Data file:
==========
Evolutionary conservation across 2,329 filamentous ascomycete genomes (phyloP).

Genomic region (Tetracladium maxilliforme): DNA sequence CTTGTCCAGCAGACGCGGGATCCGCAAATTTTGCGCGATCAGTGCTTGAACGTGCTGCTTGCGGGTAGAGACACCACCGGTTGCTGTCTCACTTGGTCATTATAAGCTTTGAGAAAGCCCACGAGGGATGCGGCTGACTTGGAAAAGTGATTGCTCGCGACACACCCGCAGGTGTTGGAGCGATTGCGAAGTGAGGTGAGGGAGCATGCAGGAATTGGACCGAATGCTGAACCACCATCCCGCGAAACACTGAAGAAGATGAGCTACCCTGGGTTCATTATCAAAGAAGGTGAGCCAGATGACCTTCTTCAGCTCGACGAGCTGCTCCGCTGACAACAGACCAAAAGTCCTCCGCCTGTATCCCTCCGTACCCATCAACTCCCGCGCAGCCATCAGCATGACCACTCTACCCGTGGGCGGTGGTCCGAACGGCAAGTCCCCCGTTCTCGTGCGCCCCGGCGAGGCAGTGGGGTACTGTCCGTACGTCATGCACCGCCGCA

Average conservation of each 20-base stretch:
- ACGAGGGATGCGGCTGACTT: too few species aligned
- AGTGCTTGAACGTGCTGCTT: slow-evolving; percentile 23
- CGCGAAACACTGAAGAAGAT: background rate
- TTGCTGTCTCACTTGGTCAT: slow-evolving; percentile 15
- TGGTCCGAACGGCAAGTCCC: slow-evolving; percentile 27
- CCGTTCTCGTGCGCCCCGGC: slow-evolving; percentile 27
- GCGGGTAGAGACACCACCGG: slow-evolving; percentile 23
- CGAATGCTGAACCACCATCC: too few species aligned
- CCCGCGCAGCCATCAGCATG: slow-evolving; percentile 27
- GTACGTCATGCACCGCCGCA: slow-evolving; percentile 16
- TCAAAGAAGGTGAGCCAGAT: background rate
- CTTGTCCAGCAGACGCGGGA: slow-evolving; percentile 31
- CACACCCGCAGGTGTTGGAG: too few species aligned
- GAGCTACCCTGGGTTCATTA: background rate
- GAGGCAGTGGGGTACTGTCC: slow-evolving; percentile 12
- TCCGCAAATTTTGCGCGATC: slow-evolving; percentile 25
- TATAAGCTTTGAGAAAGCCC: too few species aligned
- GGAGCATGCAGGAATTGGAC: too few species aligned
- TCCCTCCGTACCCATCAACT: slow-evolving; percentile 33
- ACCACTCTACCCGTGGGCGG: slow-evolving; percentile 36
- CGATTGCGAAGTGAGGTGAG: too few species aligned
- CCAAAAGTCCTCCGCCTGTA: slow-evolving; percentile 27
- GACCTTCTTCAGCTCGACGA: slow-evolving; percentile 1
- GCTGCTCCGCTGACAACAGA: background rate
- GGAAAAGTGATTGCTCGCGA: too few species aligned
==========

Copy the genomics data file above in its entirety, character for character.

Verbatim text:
Evolutionary conservation across 2,329 filamentous ascomycete genomes (phyloP).

Genomic region (Tetracladium maxilliforme): DNA sequence CTTGTCCAGCAGACGCGGGATCCGCAAATTTTGCGCGATCAGTGCTTGAACGTGCTGCTTGCGGGTAGAGACACCACCGGTTGCTGTCTCACTTGGTCATTATAAGCTTTGAGAAAGCCCACGAGGGATGCGGCTGACTTGGAAAAGTGATTGCTCGCGACACACCCGCAGGTGTTGGAGCGATTGCGAAGTGAGGTGAGGGAGCATGCAGGAATTGGACCGAATGCTGAACCACCATCCCGCGAAACACTGAAGAAGATGAGCTACCCTGGGTTCATTATCAAAGAAGGTGAGCCAGATGACCTTCTTCAGCTCGACGAGCTGCTCCGCTGACAACAGACCAAAAGTCCTCCGCCTGTATCCCTCCGTACCCATCAACTCCCGCGCAGCCATCAGCATGACCACTCTACCCGTGGGCGGTGGTCCGAACGGCAAGTCCCCCGTTCTCGTGCGCCCCGGCGAGGCAGTGGGGTACTGTCCGTACGTCATGCACCGCCGCA

Average conservation of each 20-base stretch:
- ACGAGGGATGCGGCTGACTT: too few species aligned
- AGTGCTTGAACGTGCTGCTT: slow-evolving; percentile 23
- CGCGAAACACTGAAGAAGAT: background rate
- TTGCTGTCTCACTTGGTCAT: slow-evolving; percentile 15
- TGGTCCGAACGGCAAGTCCC: slow-evolving; percentile 27
- CCGTTCTCGTGCGCCCCGGC: slow-evolving; percentile 27
- GCGGGTAGAGACACCACCGG: slow-evolving; percentile 23
- CGAATGCTGAACCACCATCC: too few species aligned
- CCCGCGCAGCCATCAGCATG: slow-evolving; percentile 27
- GTACGTCATGCACCGCCGCA: slow-evolving; percentile 16
- TCAAAGAAGGTGAGCCAGAT: background rate
- CTTGTCCAGCAGACGCGGGA: slow-evolving; percentile 31
- CACACCCGCAGGTGTTGGAG: too few species aligned
- GAGCTACCCTGGGTTCATTA: background rate
- GAGGCAGTGGGGTACTGTCC: slow-evolving; percentile 12
- TCCGCAAATTTTGCGCGATC: slow-evolving; percentile 25
- TATAAGCTTTGAGAAAGCCC: too few species aligned
- GGAGCATGCAGGAATTGGAC: too few species aligned
- TCCCTCCGTACCCATCAACT: slow-evolving; percentile 33
- ACCACTCTACCCGTGGGCGG: slow-evolving; percentile 36
- CGATTGCGAAGTGAGGTGAG: too few species aligned
- CCAAAAGTCCTCCGCCTGTA: slow-evolving; percentile 27
- GACCTTCTTCAGCTCGACGA: slow-evolving; percentile 1
- GCTGCTCCGCTGACAACAGA: background rate
- GGAAAAGTGATTGCTCGCGA: too few species aligned